For every situation, we need to look at the statistics to see how significant the issue is. While we do not have the figures for the returned item statistics, we do know that in the US, there is an estimated USD $70 billion dollars worth of items returned after Christmas, according to CNBC.
In Malaysia, I’ve heard similar stories from local online retailers too where item return rates surged after a festive season. This is not even the season of giving or receiving – just to celebrate festivities like Chinese New Year or Hari Raya.
From our anonymous source, we’ve heard that e-commerce platforms have some sort of an estimated return rate after festive seasons.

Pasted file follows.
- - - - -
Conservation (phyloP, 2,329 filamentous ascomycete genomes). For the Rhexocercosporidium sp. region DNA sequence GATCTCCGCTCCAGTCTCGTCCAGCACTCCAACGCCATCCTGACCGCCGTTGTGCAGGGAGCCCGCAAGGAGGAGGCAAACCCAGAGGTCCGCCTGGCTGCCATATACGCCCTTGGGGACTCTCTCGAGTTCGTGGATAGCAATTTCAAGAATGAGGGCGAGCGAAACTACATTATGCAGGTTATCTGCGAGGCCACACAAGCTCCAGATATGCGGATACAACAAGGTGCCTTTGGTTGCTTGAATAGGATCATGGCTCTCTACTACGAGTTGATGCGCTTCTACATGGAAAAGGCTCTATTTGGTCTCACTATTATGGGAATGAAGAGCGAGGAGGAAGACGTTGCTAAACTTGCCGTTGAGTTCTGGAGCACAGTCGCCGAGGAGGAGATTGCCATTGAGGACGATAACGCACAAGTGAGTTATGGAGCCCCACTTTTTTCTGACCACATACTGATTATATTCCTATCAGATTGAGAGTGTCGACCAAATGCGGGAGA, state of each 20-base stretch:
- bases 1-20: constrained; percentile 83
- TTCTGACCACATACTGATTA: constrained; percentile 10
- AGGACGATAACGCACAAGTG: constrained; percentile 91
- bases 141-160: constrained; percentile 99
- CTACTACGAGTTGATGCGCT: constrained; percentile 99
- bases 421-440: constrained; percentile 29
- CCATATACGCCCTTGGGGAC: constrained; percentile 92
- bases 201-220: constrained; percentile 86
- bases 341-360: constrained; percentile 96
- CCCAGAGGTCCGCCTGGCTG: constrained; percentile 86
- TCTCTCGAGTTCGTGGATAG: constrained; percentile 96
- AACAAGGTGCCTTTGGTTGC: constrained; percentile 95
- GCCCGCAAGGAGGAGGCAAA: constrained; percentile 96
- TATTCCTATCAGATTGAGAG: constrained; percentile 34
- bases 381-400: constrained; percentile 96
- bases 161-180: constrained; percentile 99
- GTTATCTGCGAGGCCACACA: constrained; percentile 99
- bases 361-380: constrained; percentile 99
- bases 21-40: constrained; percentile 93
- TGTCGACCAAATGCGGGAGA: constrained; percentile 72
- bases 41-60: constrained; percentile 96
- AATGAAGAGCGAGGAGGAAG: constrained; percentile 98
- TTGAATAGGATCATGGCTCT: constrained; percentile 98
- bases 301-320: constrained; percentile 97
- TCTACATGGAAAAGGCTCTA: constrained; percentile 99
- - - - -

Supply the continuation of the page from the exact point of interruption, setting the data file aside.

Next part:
How can it be abused?
While I admit I’m not entirely an expert when it comes to these fine prints, I do know one thing – people are abusing it. Things aren’t always as clear cut as stated in the FAQ, and that’s where grey area and loopholes appear.
Customers are essentially “lying” or cheating the system to make sure the items are eligible to be returned. For example, laundry detergent bottles are automatically eligible to be returned if it is broken or leaking upon receive. There’s an anti-tamper seal on the cap too. However, users are claiming that when they received the bottle of laundry detergent, only half of the bottle of chemical remains. Where did the other half go?
Some people exploited the system even further. A few days before their 10-day travel, they bought a camera and used it for their travel photo shoot. Once they’re done with the travel, they returned the camera as if it’s defective to get a full refund. There’s easily a few hundred shutter counts on that camera already!